Friday, February 25, 2011

Recipe of the Week: Pan Seared NY Strip with Mushroom and Red Wine Sauce

From Debbie's Kitchen:

  • 2 boneless Grass-fed strip, rib eye, or filet steaks (1 1/2 to 1 3/4 inches thick)
  • Kosher salt and ground black pepper
  • 1 tablespoon oil
  • Adjust oven rack to middle position and heat oven to 275 degrees. Pat steaks dry with paper towel. Cut each steak in half vertically to create four 8-ounce steaks. Season entire surface of steaks liberally with salt and pepper; gently press sides of steaks until uniform 1 1/2 inches thick. Place steaks on wire rack set in rimmed baking sheet; transfer baking sheet to oven. Cook until instant-read thermometer inserted in center of steak registers 90 to 95 degrees for rare to medium-rare, 20 to 25 minutes, or 100 to 105 degrees for medium, 25 to 30 minutes.
  • Heat oil in 12-inch heavy-bottomed skillet over high heat until smoking. Place steaks in skillet and sear steaks until well-browned and crusty, about 1 1/2 to 2 minutes, lifting once halfway through to redistribute fat underneath each steak. (Reduce heat if fond begins to burn.) Using tongs, turn steaks and cook until well browned on second side, 2 to 2 1/2 minutes. Transfer all steaks to wire cooling rack and reduce heat under pan to medium. Use tongs to stand 2 steaks on their sides. Holding steaks together, return to skillet and sear on all sides until browned, about 1 1/2 minutes. Repeat with remaining 2 steaks.
  • Transfer steaks to wire cooling rack and let rest, loosely tented with foil, for 10 minutes while preparing pan sauce. Arrange steaks on individual plates and spoon sauce over steaks; serve immediately.
Prepare all ingredients for the pan sauce while the steaks are in the oven. Once the steaks are done, tent with foil and prepare the sauce.
  • 1tablespoon vegetable oil
  • 8ounces button mushrooms , trimmed and sliced thin (about 3 cups)
  • 1small shallot , minced (about 1 1/2 tablespoons)
  • 1cup dry red wine
  • 1/2cup low-sodium chicken broth
  • 1tablespoon balsamic vinegar
  • 1teaspoon Dijon mustard
  • 2tablespoons cold unsalted butter , cut into 4 pieces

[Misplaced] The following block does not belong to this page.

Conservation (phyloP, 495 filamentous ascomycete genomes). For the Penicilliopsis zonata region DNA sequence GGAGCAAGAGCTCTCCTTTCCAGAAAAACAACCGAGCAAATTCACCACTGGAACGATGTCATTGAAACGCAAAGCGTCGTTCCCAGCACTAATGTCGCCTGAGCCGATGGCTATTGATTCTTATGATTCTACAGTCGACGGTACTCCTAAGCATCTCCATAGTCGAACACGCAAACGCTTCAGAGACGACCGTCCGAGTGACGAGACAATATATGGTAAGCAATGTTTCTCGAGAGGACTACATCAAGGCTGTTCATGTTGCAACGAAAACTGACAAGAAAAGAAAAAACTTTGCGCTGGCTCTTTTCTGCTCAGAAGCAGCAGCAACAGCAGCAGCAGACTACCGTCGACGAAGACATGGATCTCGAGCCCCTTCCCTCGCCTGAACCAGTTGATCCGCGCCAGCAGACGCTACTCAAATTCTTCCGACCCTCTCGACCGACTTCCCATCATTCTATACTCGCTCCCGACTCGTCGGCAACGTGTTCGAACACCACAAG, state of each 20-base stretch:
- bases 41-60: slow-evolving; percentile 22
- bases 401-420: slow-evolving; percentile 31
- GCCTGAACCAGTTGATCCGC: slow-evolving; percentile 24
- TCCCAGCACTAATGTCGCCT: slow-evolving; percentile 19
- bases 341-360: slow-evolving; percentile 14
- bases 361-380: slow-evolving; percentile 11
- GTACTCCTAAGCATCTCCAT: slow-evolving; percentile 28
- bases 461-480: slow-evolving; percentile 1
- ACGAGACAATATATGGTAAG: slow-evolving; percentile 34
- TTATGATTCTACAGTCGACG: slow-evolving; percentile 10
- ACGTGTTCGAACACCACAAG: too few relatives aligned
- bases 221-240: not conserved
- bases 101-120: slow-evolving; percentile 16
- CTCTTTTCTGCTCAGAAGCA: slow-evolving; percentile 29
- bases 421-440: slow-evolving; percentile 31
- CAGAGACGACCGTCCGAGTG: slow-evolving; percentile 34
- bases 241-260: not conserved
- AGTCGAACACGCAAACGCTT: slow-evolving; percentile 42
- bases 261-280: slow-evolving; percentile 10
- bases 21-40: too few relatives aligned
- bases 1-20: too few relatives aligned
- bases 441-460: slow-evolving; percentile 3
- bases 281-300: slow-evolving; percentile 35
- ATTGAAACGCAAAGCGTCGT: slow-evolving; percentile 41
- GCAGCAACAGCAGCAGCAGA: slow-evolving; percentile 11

• 1teaspoon minced fresh thyme leaves
  • Pour off any fat from skillet in which steaks were cooked. Heat oil over medium-high heat until just smoking. Add mushrooms and cook, stirring occasionally, until beginning to brown and liquid has evaporated, about 5 minutes. Add shallot and cook, stirring frequently, until beginning to soften, about 1 minute. Increase heat to high; add red wine and broth, scraping bottom of skillet with wooden spoon to loosen any browned bits. Simmer rapidly until liquid and mushrooms are reduced to 1 cup, about 6 minutes. Add vinegar, mustard, and any juices from resting steaks; cook until thickened, about 1 minute. Off heat, whisk in butter and thyme; season with salt and pepper to taste. Spoon sauce over steaks and serve immediately.
  • Adapted from Saveur Magazine

Wednesday, February 23, 2011

Tips for Cooking a Great Steak

From Debbie's Kitchen:

  1. Decide before you start cooking on how you want the steak done. A few people like "blue" steaks but most tend to prefer their steaks from medium rare to well-done. If you decide in advance, you're more likely to pay attention to it and remove the meat in time. A meat thermometer is one of the best kitchen tools for us omnivores.
  2. Give your meat time to come to room temp. When the meat hits the pan you don't what it to have cook longer to overcome the cold from the fridge.
  3. Dry the surface of the meat well with paper towels. Again, you don't want the oil in the pan to cool down from the moisture on the surface of the meat.
  4. Try to avoid turning the meat too many times. Ideally, you should have one flip — two at most. Resist the temptation to touch the meat too much.
  5. Use a set of tongs to turn the steak. Poking it with a fork puts holes in it and allows the juice to seep out — and then you're just asking for dry beef.
  6. Don't mash on the steak with your tongs. That's just as bad as poking it with a fork, and presses out all the juices. If you're testing for doneness, just gently press with the flat part of your tongs. The harder the meat is, the drier it will be.
  7. Give your steak at least 10 minutes rest before cutting. Put it on a plate or rack, tent it with foil and let it rest for a few minutes. You'll notice that a lovely juice oozes out as it settles which I like to use in my pan sauces.